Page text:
If you're in need of a Saab-atical, it's time to take a Saab for a spin. Saab Cars Holdings (previously Saab USA) supports one of Saab's largest markets -- the US -- by importing and distributing Saab automobiles. Saab Automobile was a wholly-owned subsidiary of GM from 2000 to 2010, when GM sold it to Dutch car designer and maker Swedish Automobile (formerly known as Spyker Cars) for about $400 million. After a long period of struggle, Saab filed for bankruptcy in 2011, but Saab's North American operations pursued an out-of-court solution. Saab's main assets were acquired by National Electric Vehicle Sweden (NEVS) in 2012.
NEVS now plans to develop an electric vehicle based on the Saab 9-3 for sale initially in China by 2014.
Following Swedish Automobile's acquisition of Saab, the US organization restructured. Emphasis was put on sales efforts, especially since the US market lost so much ground during a 2009 standstill when Saab did not produce cars. When Swedish Automobile took over the company in early 2010, there were only 500 Saabs available through US dealers; normal inventory stocks about 6,000 to 7,000 units. By mid-2010 Saab's US arm had built its staff, connected with its more than 200 dealers, and arranged for financing for dealers and customers. It got its leasing business up and running and launched its first sales campaign in print, promoting the company through online and social media venues, as well.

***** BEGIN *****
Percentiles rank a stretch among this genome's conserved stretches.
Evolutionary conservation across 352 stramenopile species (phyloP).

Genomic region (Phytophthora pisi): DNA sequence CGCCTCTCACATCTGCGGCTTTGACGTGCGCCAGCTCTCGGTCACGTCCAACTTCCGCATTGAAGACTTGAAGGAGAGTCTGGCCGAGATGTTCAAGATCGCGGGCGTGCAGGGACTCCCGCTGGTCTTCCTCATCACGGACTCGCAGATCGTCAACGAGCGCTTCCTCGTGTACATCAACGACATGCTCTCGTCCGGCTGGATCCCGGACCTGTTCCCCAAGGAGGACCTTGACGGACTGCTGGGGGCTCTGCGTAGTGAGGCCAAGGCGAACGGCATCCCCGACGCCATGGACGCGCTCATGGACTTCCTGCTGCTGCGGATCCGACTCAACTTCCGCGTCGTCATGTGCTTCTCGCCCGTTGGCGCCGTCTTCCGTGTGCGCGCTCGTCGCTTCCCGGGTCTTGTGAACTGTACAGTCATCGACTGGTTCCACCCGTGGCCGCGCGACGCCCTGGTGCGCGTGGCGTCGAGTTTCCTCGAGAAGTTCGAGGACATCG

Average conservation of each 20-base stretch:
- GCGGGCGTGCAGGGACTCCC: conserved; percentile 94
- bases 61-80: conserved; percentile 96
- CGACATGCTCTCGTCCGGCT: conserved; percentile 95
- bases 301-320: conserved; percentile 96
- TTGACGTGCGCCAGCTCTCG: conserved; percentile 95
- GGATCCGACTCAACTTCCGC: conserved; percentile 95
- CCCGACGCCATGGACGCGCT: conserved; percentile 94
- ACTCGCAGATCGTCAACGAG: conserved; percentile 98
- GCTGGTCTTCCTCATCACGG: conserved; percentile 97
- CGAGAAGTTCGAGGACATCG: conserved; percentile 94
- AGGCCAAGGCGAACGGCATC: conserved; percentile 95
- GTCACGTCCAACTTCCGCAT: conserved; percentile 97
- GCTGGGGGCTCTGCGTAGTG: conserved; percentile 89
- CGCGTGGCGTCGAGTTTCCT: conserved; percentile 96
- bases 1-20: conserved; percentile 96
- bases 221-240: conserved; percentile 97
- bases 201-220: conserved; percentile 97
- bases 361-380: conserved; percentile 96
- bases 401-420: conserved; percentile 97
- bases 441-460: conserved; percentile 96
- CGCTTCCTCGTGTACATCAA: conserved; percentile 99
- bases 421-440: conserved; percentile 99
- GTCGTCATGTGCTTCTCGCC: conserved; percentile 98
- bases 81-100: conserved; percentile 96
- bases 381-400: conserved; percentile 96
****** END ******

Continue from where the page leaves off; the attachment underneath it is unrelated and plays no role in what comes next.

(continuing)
During its bankruptcy in 2009, General Motors filed a viability plan with the US Department of the Treasury that outlined its long-term restructuring goals, stating that it would allow Saab and its global operations to become an independent company. After only a year under Swedish Automobile's control, rather grim reports emerged in spring 2011 that Saab required a transfusion of equity for its survival -- as much as €300 million (about $437 million) in equity that was needed just to make interest payments. Parent Swedish Automobile admitted that it needed new funds and was looking to Russian businessman Vladimir Antonov and his banks to provide Saab with a needed cash infusion for Saab to invest, as well as to pay off loans and get better terms for additional debt. For unknown reasons, GM barred Antonov from having anything to do with Saab as one of its conditions when it sold the car company to Swedish Automobile.
▲ Show Less▼ Show Full Description